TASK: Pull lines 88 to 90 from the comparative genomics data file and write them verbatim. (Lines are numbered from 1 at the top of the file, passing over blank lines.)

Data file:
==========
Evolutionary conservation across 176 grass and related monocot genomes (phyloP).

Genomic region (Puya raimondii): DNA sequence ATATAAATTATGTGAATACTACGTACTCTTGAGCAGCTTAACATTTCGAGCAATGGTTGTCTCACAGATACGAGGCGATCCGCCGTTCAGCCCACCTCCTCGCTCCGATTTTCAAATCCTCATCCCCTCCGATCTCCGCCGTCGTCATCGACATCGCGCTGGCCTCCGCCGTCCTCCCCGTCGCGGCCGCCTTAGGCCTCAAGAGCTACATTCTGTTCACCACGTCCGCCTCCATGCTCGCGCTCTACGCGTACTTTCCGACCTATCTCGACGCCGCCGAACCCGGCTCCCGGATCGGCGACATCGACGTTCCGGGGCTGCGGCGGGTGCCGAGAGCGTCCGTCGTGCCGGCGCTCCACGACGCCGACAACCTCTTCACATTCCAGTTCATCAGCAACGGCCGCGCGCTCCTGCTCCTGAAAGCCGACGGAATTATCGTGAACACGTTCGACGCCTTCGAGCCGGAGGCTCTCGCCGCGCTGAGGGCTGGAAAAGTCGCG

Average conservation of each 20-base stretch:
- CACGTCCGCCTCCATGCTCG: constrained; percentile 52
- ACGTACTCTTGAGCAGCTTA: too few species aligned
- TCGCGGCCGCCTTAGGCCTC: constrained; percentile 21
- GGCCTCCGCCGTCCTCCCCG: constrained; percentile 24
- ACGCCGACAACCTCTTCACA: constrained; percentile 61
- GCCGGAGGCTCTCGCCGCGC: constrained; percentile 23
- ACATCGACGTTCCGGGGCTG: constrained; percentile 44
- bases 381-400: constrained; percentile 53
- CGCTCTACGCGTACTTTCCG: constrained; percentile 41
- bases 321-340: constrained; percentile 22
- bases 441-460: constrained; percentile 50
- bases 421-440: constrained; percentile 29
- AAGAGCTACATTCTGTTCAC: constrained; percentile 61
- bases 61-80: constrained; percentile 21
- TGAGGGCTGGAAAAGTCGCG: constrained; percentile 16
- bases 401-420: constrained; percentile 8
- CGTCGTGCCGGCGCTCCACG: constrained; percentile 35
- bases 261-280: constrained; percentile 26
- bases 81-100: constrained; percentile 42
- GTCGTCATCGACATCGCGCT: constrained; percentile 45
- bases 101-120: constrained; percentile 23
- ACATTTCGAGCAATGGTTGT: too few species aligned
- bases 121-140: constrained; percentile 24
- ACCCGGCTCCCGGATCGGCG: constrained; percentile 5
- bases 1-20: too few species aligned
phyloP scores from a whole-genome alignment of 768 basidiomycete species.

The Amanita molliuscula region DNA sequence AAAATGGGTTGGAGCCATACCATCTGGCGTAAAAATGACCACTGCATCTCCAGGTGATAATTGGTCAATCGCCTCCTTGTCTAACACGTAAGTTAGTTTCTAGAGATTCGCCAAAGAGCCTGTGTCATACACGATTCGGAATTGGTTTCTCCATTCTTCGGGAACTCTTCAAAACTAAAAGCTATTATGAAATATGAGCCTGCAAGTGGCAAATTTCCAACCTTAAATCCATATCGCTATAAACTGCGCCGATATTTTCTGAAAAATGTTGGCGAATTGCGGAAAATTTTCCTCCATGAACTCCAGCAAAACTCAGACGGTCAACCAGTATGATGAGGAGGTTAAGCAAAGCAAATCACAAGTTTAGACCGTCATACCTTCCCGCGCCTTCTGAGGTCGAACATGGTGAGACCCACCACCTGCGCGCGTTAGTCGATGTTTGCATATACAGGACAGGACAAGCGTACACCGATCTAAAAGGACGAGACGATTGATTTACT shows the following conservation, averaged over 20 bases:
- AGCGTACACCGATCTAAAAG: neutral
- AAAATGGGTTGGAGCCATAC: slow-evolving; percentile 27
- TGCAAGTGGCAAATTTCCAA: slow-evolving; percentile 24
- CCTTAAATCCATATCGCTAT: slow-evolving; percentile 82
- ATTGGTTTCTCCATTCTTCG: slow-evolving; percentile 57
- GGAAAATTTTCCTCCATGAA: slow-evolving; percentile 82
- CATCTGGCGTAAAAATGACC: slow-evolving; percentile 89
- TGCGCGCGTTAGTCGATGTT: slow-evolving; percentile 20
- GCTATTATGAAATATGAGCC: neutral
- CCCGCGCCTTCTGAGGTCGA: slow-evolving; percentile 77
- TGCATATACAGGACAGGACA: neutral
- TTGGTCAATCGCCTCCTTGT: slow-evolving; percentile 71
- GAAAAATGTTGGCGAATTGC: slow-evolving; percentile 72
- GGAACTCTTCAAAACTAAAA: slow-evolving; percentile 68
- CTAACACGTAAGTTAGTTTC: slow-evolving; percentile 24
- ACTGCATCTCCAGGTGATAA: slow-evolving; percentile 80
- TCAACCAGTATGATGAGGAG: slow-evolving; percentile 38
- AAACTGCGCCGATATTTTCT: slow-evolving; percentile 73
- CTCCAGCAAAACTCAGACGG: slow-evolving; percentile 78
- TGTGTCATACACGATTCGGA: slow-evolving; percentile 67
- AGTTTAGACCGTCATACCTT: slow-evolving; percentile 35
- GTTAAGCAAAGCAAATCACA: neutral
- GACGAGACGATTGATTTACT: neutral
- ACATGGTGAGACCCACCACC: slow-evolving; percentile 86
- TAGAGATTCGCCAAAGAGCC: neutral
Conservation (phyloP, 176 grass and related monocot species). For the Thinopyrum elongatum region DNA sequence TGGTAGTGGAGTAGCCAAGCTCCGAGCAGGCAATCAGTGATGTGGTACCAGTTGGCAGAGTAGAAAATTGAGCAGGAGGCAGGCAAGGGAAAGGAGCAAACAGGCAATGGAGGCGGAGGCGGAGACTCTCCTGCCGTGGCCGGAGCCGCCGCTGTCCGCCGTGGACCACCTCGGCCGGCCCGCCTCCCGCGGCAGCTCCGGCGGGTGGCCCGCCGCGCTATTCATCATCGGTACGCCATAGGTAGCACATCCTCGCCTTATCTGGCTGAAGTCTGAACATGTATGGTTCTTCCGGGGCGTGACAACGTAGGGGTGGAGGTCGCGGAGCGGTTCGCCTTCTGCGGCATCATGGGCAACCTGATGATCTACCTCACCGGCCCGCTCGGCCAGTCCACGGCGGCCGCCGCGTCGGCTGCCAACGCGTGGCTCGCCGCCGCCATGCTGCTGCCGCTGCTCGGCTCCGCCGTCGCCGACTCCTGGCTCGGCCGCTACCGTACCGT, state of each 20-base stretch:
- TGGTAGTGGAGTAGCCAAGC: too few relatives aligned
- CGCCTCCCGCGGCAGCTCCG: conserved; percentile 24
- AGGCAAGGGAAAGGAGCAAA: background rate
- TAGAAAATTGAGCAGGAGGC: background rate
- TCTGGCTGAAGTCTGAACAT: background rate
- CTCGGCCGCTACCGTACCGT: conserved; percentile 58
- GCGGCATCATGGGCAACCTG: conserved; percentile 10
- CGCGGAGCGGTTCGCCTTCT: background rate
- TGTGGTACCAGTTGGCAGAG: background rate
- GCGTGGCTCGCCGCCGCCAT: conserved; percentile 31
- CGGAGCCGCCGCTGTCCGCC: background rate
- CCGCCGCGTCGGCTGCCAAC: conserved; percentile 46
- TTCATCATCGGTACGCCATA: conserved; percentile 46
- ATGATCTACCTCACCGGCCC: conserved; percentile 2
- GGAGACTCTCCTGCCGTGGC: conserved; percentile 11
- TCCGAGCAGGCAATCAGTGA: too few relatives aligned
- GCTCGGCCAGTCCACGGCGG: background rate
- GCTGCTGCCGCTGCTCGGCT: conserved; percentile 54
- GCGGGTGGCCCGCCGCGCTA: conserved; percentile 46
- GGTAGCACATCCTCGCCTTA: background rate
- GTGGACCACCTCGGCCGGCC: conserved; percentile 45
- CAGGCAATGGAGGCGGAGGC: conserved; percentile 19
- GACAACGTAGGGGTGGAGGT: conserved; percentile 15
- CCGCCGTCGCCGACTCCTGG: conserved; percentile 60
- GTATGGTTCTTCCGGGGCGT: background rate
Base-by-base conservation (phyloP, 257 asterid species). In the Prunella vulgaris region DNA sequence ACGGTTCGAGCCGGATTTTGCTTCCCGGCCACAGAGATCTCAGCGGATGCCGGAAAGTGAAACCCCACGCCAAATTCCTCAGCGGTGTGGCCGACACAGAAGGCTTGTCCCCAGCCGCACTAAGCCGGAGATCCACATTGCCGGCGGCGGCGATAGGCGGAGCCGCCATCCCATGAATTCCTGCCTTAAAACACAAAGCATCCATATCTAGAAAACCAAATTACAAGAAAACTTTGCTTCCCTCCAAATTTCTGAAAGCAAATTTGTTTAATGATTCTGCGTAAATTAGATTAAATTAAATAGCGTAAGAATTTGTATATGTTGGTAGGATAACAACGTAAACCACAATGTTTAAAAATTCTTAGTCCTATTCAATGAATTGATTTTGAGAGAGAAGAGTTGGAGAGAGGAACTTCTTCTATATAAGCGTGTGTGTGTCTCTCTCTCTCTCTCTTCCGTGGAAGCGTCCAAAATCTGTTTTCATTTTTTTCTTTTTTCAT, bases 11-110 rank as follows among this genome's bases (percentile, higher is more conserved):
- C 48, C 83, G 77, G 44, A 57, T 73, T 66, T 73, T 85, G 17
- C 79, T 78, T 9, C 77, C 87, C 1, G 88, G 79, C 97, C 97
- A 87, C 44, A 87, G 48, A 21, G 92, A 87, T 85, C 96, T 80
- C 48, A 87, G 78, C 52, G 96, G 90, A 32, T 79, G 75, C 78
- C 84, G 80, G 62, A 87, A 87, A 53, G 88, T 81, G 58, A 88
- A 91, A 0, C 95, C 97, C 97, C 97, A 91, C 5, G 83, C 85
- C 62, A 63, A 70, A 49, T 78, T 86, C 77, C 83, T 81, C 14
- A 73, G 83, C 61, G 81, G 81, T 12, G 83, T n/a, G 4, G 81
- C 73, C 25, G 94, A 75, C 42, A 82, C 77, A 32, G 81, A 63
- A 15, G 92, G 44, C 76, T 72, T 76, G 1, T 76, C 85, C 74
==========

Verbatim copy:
- A 91, A 0, C 95, C 97, C 97, C 97, A 91, C 5, G 83, C 85
- C 62, A 63, A 70, A 49, T 78, T 86, C 77, C 83, T 81, C 14
- A 73, G 83, C 61, G 81, G 81, T 12, G 83, T n/a, G 4, G 81